Earlier this year, TechCrunch reported that software giant Microsoft (MSFT -1.16%) was seriously contemplating making a whopping $8 billion offer for Slack, the red-hot enterprise messaging start-up. Just a few weeks later, Slack closed a $200 million funding round that valued the company at $3.8 billion, slightly lower than the $5 billion valuation that it was shooting for but still higher than the prior 2015 valuation of $2.8 billion. Needless to say, the theoretical Microsoft offer would have represented a massive premium at the time.
Instead, Microsoft is now hard at work on its own competing enterprise messaging service called Skype Teams, according to MSPowerUser. The new messaging app hopes to take on Slack directly, and even looks eerily similar in terms of the user interface. Microsoft is reportedly planning on adding features that Slack lacks, such as threaded conversations and messages. Naturally, it will integrate with Office 365 for easy access to files, which Slack also lacks.
It's probably better this way.
It's definitely cheaper this way
Bill Gates, who remains a "technology advisor" to Microsoft, and CEO Satya Nadella weren't keen on the idea of acquiring Slack, preferring to build similar functionalities into Skype. That's apparently exactly what the company is doing.
But the main reason why investors should be grateful that Microsoft has chosen to compete instead of acquire is that Microsoft doesn't have a great track record with multibillion-dollar blockbuster acquisitions. Remember aQuantive or Nokia's handset business, for starters, each of which entailed billions of dollars of writedowns and other impairments. Frankly, I'm a bit surprised that the original $8.5 billion acquisition of Skype has held its own on the balance sheet for so long. Adding another theoretical $8 billion acquisition of Slack on top of that seems ill-advised, and would have resulted in quite a bit of goodwill.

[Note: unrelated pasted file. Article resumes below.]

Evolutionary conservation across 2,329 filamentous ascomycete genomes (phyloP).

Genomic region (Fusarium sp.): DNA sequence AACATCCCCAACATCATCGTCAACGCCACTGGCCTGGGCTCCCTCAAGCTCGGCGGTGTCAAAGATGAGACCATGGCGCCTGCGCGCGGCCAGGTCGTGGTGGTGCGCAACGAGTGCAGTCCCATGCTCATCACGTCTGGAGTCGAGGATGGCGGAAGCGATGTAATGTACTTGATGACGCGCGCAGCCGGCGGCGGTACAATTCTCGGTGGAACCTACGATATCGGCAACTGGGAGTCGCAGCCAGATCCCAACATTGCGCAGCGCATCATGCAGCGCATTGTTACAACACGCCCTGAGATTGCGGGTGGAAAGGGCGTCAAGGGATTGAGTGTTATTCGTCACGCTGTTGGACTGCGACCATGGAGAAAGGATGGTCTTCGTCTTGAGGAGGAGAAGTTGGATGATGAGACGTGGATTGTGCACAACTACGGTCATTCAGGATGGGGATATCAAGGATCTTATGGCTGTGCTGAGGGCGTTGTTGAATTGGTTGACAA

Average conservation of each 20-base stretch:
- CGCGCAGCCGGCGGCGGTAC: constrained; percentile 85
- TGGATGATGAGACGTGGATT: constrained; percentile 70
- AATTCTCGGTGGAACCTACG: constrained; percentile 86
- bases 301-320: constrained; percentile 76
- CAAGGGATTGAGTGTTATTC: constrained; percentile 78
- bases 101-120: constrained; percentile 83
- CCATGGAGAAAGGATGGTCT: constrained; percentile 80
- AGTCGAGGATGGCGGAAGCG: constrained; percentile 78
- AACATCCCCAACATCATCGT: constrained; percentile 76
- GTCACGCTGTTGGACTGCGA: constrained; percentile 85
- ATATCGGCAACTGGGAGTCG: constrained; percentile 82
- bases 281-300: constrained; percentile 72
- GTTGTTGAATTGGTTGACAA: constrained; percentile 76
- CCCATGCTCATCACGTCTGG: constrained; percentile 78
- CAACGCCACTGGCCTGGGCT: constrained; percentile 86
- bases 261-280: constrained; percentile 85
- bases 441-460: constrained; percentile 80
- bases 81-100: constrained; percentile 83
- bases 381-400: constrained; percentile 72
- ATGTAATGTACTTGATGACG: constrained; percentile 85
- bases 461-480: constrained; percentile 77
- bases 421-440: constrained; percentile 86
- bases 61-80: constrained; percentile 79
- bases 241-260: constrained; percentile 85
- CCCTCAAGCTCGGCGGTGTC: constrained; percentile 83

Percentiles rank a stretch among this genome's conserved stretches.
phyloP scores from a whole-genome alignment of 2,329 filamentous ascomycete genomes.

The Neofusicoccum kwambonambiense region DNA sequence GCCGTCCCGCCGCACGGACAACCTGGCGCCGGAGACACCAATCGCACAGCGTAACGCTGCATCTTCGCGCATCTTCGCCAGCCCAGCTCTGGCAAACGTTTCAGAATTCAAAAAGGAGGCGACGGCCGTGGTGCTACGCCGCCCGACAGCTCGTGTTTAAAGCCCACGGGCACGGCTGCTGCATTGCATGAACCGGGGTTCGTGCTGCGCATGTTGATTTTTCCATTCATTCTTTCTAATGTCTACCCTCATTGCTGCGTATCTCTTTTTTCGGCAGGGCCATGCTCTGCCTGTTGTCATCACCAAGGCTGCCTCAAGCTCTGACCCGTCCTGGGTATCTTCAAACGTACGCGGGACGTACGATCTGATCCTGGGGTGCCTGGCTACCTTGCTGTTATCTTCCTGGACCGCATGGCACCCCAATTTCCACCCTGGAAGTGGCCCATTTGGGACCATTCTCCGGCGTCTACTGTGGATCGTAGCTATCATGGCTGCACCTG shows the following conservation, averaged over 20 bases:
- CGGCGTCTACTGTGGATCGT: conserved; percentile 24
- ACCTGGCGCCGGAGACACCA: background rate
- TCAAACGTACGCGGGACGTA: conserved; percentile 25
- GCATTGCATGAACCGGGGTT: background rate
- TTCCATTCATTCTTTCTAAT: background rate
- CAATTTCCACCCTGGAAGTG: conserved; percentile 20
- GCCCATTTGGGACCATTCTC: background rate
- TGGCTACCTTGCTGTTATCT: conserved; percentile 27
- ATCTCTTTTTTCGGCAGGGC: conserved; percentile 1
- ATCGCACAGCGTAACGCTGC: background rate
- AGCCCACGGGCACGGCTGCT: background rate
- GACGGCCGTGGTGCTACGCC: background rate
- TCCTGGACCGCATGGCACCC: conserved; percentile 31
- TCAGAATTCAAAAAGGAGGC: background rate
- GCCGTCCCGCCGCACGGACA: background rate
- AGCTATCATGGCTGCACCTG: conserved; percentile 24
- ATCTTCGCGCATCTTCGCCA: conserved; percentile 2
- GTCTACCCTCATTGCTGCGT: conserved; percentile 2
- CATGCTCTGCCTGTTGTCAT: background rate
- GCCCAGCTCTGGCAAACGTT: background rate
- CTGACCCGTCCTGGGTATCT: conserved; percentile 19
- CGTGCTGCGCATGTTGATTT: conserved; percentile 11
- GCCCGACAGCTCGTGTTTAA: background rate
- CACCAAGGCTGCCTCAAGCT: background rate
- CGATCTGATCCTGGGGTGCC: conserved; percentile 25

Meanwhile, Microsoft is in the midst of trying to close its super-massive $26 billion acquisition of professional network LinkedIn, so clearly it has its hands full on the acquisition front.
It remains to be seen whether or not Microsoft can put a dent in Slack's growth trajectory; Slack said in May that it now has 3 million daily active users and 930,000 paid seats. While that may seem modest compared to Microsoft's global enterprise customer base, we're still talking about a company that launched just three years ago.
Microsoft certainly has a good chance at competing here. We're talking about the company's home enterprise turf, after all. The good news is that developing and competing is a whole lot cheaper than acquiring and writing down.